Music Wars

by NuclearHorseStudios

A demo implementation of the Unity Audio Sync code.

( Crawled 36 minutes ago )


Released by Nuclear Horse Studios

A demo implementation of the Unity Audio Sync code.

Copy / Paste from Blog Post Announcement:

Unity provides a few useful ways of inspecting audio in real time, namely AudioSource.GetOutputData and AudioSource.GetSpectrumData. These methods are minimally documented, and I hadn’t seen many working examples besides a few small implementations on Unity Answers and forums, so I decided to do a working example of using this functionality in a generalized way in an actual game.

Please keep in mind I’m not an Audio Engineer, just a nerd. Feel free to let me know of any errors in logic, nomenclature, or morality expressed here.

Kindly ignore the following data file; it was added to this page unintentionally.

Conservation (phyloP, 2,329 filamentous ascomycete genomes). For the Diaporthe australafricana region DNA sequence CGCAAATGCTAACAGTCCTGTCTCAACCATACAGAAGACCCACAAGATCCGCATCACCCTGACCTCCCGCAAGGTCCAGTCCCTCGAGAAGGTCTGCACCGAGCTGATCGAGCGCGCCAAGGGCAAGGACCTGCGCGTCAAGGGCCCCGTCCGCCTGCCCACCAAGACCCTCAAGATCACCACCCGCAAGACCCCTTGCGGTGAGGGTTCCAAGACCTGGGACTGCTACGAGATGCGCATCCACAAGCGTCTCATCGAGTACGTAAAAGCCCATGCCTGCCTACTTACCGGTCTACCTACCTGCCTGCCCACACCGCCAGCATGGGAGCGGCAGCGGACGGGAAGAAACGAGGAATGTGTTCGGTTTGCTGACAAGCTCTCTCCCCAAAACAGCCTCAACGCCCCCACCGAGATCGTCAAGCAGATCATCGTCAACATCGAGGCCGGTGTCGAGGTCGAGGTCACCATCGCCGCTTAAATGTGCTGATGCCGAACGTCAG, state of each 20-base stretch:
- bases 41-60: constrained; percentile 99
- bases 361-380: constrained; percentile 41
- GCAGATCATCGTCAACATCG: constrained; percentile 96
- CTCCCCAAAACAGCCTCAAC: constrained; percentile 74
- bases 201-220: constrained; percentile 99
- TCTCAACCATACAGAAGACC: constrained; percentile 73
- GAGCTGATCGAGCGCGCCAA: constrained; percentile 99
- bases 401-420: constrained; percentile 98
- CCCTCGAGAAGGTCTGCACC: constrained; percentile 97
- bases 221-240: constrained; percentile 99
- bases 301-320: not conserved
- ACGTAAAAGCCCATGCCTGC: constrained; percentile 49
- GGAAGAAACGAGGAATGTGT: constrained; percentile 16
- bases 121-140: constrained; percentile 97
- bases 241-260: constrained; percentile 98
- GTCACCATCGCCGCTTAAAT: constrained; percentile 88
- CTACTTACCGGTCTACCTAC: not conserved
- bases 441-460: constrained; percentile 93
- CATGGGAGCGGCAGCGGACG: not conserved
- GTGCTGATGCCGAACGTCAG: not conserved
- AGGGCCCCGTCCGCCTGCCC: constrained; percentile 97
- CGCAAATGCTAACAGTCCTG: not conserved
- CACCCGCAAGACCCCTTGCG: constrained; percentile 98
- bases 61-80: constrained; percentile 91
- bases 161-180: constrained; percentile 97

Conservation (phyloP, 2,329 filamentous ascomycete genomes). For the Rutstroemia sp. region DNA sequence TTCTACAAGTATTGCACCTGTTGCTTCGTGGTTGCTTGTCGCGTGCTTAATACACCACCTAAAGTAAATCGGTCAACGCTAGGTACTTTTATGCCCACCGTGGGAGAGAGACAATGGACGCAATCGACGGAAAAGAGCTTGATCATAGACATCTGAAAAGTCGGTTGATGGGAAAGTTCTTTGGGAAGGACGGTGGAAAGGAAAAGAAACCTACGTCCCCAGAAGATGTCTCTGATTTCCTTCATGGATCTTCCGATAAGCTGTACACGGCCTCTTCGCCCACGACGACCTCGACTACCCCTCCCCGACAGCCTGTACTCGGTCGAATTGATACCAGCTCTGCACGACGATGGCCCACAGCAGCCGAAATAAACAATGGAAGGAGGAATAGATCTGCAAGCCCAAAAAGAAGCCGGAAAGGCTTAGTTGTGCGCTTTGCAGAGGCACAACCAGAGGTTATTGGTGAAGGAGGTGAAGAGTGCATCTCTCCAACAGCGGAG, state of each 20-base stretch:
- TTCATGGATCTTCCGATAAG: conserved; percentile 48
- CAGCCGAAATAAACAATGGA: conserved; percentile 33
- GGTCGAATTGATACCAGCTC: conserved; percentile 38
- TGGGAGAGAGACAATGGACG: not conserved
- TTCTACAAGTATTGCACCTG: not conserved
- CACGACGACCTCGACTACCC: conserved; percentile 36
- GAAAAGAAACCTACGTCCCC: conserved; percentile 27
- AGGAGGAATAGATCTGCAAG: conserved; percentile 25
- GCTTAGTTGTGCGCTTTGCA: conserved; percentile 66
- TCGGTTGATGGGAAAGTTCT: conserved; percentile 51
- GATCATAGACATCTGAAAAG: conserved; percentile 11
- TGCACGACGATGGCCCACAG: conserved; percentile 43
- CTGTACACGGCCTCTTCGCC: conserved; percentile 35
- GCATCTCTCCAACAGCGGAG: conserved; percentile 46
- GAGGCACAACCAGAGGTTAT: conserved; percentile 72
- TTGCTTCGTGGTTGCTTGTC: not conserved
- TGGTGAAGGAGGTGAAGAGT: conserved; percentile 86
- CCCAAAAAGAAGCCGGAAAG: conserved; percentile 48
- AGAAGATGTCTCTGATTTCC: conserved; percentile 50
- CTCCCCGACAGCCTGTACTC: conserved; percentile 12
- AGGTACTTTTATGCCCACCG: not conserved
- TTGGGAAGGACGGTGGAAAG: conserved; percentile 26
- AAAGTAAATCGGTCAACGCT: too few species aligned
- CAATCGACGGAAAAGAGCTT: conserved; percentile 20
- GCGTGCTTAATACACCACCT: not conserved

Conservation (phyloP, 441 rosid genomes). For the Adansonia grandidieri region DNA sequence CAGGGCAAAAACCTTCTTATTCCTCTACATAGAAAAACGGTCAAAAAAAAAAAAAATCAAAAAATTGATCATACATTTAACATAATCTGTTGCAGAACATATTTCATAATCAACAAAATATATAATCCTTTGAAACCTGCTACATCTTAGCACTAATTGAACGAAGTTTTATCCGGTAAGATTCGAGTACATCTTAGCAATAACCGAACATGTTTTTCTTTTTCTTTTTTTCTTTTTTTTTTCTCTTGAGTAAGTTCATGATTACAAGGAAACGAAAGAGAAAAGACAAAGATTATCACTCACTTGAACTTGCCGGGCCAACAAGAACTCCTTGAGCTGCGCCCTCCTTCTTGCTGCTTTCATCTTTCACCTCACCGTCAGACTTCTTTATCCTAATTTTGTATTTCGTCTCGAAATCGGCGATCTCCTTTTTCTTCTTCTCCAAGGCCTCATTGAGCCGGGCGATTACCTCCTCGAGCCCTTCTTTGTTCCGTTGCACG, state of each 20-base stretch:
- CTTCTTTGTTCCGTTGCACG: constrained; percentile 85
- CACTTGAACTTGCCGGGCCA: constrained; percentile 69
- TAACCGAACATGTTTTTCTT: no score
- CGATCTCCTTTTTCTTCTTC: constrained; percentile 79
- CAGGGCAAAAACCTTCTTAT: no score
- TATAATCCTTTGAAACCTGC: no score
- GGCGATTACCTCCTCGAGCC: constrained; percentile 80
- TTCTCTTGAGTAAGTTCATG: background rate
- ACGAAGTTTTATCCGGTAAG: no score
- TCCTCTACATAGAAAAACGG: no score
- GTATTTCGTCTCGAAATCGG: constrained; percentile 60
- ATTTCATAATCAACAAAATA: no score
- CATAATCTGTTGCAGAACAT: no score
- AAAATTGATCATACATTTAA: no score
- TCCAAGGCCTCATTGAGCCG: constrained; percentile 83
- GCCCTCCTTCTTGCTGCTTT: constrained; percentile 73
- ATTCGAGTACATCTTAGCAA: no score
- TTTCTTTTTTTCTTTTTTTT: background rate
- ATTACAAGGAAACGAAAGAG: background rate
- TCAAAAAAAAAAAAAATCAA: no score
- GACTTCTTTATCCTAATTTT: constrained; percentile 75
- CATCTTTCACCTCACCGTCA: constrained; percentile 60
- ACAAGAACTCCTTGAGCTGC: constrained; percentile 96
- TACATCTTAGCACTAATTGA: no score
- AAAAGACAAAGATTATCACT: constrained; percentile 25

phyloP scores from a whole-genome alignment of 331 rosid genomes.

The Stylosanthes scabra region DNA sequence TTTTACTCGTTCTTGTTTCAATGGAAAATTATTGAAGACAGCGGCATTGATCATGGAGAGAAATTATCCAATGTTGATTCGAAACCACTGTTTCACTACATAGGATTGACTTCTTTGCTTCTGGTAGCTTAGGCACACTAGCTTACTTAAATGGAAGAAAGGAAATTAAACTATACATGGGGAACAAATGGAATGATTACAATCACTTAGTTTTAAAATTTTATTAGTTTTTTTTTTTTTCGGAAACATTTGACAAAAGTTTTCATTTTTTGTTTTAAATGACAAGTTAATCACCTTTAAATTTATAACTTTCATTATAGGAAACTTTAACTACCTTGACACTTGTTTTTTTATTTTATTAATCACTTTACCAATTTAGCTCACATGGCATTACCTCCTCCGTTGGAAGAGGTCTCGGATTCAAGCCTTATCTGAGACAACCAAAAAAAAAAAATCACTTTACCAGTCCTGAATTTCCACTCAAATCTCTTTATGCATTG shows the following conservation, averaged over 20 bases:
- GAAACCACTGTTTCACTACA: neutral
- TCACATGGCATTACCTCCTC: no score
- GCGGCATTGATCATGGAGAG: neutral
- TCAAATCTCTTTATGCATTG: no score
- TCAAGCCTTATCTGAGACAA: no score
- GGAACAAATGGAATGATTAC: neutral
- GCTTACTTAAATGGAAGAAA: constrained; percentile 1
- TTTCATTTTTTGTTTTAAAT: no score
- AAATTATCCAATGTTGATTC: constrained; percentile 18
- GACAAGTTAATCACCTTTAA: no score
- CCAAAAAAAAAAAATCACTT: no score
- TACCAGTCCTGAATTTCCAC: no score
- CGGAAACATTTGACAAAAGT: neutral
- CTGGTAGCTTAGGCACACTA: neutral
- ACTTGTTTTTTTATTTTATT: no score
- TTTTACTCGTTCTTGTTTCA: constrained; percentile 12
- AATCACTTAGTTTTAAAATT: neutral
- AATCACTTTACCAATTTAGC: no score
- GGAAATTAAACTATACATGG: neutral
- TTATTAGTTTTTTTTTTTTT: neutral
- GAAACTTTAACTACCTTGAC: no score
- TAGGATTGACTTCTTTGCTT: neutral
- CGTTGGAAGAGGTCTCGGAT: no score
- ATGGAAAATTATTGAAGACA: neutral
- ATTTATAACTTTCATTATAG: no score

The little demo game I made (originally for the first LawlessJam) is called MusicWars, you can try it out below (Unity Web Player required). Control the ship with WASD, shoot with the primary mouse button. Dodge enemy bullets, but don’t worry if you get hit because you can’t die. When you get hit you only lose score. Powerups will randomly spawn when enemies are shot. The goal is to get the highest score you can during the selected song.

<img src="" width="80%" />

A few notes about the Demo

  • It’s just a demo, and I wanted to keep dependencies to a minimum. Therefor it uses the old crappy Unity GUI.
  • The art was all done quickly in Blender and isn’t supposed to be great, with the exception of those awesome explosions which come from the Detonator Explosion Framework
  • The music included in the demo is sourced from the Open Goldberg Variations and NoCopyrightSounds on SoundCloud.
  • Code for the game itself was mostly thrown together to showcase the Audio Synchronization stuff, so don’t look to it as an example of Unity Best-Practices.